Basically, orthographic projections could be defined as any single projection made by dropping perpendiculars to a plane. However, it has been accepted through long usage to mean the combination of two or more such views, hence the following definition has been put forward: Orthographic projection is the method of representing the exact shape of an object by dropping perpendiculars from two or more sides of the object to planes, generally at right angles to each other; collectively, the views on these planes describe the object completely. (The term "orthogonal" is sometimes used for this system of drawing.)

Orthographic views:

The rays from the picture plane to infinity may be discarded and the picture, or "view," thought of as being found by extending perpendiculars to the plane from all points of the object, This picture, or projection on a frontal plane, shows the shape of the object when viewed from the front, but it does not tell the shape or distance from front to rear. Accordingly, more than one projection are required to describe the object.

The frontal plane of projection. This produces the front view of the object.

In addition to the frontal plane, imagine another transparent plane placed horizontally above the object The projection on this plane, found by extending perpendiculars to it from the object, will give the appearance of the object as if viewed from directly above and will show the distance from front to rear.

The frontal and horizontal planes of projections. Projection on the horizontal plane produces the top view of the object.

If this horizontal plane is now rotated into coincidence with the frontal plane, the two views of the object will be in the same plane, as if on a sheet of paper.

The horizontal plane rotated into the same plane as the frontal plane.

Now imagine a third plane, perpendicular to the first two. This plane is called a "profile plane," and a third view can be projected on it. This view shows the shape of the object when viewed from the side and the distance from bottom to top and front to rear.

The three planes of projection: frontal, horizontal and profile. Each is perpendicular to other two.

The horizontal and profile planes are shown rotated into the same plane as the frontal plane (again thought of as the plane of the drawing paper). Thus, related in the same plane, they give correctly the three-dimensional shape of the object.

The horizontal and profile planes rotated into the same plane as the frontal plane. This makes it possible to draw three views of the object.

In orthographic projection the picture planes are called "planes of projection"; and the perpendiculars, "projecting lines" or "projectors."

Isometric projection

Isometric projection is a type of pictorial projection in which the three dimensions of a solid are not only shown in one view, but their actual sizes can be measured directly from it.

If a cube is placed on one of its corners on the ground with a solid diagonal perpendicular to the V.P., the front view is the isometric projection of the cube. The step-by-step construction is shown in fig.1.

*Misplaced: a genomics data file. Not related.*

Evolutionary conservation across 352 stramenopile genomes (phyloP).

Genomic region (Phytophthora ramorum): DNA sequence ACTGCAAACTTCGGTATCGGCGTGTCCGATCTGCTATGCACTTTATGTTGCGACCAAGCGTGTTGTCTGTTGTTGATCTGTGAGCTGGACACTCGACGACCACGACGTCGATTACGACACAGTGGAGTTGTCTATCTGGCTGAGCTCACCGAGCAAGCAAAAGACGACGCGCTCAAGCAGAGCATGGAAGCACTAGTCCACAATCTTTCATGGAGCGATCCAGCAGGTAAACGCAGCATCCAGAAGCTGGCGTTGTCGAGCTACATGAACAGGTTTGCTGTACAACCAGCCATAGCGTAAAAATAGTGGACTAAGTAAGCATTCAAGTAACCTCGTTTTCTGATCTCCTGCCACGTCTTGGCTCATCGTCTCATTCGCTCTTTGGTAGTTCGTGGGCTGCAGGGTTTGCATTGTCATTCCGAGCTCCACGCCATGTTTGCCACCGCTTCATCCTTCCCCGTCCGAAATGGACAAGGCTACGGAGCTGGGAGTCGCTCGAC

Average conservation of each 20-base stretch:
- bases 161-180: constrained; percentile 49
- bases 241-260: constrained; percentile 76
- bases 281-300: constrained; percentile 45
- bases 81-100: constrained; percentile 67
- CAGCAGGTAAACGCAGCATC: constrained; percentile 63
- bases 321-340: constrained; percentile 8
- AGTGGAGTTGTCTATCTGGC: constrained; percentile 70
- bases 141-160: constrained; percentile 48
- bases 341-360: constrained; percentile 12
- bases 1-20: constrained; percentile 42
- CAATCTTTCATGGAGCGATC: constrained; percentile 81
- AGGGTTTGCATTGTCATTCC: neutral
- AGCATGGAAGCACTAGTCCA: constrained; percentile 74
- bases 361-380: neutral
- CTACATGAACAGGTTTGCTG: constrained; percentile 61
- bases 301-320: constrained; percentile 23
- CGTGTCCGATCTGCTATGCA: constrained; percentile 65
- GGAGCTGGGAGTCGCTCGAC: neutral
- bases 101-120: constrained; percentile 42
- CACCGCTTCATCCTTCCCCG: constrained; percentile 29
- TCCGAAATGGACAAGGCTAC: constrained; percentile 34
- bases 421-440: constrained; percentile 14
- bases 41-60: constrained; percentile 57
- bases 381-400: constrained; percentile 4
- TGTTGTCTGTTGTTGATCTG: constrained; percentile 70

To draw the projections of a cube of 25 mm long edges resting on the ground on one of its corners with a solid diagonal perpendicular to the V.P., assume the cube to be resting on one of its faces on the ground with a solid diagonal parallel to the V.P.

(I) draw a square abed in the top view with its sides inclined at 45° to xy. The line ac representing the solid diagonals AG and CE is parallel to xy. Project the front view.

(ii) Tilt the front view about the corner g' so that the line e' c' becomes parallel to xy. Project the second top view. The solid diagonal CE is now parallel to both the H.P. And the V.P.

(iii) Reproduce the second top view so that the top view of the solid diagonal, viz. e1 c1 is perpendicular to xy. Project the required front view.

Figure shows the front view of the cube in the above position, with the corners named in capital letters. Its careful study will show that

(a) All the faces of the cube are equally inclined to the V.P. And hence, they are seen as similar and equal rhombuses instead of squares.

(b) The three lines CB, CD and CG meeting at C and representing the three edges of the solid right-angle are also equally inclined to the V.P. And are therefore, equally fore shortened. They make equal angles of 120° with each other. The line CG being vertical, the other two lines CB and CD make 30° angle each, with the horizontal.

(c) All the other lines representing the edges of the cube are parallel to one or the other of the above three lines and are also equally foreshortened.

(d) The diagonal BO of the top face is parallel to the V.P. And hence, retains its true length.

This chapter deals with various topics of isometric projection as shown below:

1. Isometric axes, lines and planes

2. Isometric scale

3. Isometric drawing or isometric view

4. Isometric graph.